the development of apprenticeship opportunities for the creative industries.  This is a particularly challenging area given the short-term and freelance nature of the majority of work opportunities in this sector – hence that national arts company mapping exercise, and broader consideration of shared apprenticeships.  As education and skills are devolved areas – this is naturally an area where Creative Skillset is seeking routes to advance these discussions at nation level for film, tv, games and animation, and it is an impediment not to have the Advisory panel mechanism;

       adapting with increasing convergence.  This sees film financing skills as highly relevant and transferable to high-end television.  There are opportunities for greater movement of skills and personnel between sub-sectors.

       developing improved careers advice – including improved information for job centres and schools on opportunities and career pathways within the sector.


    6.0          Collaboration 

As should be apparent, a joined-up approach and collaboration is essential to maximise the opportunities and value that can be derived from the creative sector.  Projects are devised, delivered and co-financed by a variety of partners and industry practitioners benefit from actively participating in a multi-disciplinary network of professionals.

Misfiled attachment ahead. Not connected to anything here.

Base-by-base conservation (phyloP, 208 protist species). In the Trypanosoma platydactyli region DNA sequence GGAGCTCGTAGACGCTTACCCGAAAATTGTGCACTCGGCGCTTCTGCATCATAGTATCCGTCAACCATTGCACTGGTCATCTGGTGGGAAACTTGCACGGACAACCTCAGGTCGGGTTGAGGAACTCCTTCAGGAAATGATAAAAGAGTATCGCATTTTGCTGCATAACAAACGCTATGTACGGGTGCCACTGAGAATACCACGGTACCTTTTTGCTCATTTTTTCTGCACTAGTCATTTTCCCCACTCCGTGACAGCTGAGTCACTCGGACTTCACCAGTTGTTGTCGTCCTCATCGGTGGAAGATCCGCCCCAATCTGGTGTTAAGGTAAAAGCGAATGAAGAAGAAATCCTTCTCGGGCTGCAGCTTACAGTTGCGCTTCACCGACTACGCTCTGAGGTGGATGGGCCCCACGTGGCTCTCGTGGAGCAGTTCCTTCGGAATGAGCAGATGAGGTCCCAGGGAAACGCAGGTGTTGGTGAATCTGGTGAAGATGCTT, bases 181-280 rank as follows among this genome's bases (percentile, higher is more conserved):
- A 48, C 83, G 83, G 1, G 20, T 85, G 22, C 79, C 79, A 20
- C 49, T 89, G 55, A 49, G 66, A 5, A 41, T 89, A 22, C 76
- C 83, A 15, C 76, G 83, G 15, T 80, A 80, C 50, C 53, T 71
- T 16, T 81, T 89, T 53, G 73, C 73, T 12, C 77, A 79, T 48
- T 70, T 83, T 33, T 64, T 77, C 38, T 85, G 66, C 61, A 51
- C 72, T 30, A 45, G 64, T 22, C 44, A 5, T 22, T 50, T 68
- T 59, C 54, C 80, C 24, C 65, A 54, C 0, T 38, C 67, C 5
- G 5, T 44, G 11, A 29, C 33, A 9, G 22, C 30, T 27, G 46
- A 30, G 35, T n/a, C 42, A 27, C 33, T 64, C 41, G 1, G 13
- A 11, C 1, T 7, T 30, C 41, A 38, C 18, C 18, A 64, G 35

Ffilm Cymru’s collaborators are too numerous to name in full, but include: the network of 45 European film funds, Cineregio – where we are represented at Board level; UK film education charity, Into Film; Creative Skillset; the BFI’s Film Audience Network, of which Chapter is Wales’ lead organisation; our colleagues at Creative Scotland, Northern Ireland Screen, Creative England, Film London; BAFTA Cymru, Cult Cymru, S4C, BBC Wales, BBC Films, Film 4/Channel 4, colleagues across the Creative Industries Council and Creative Industries Federation, the national arts companies of Wales, WJEC, Film Education Network members, British Council and numerous individual sales, distribution and financing companies – public and private.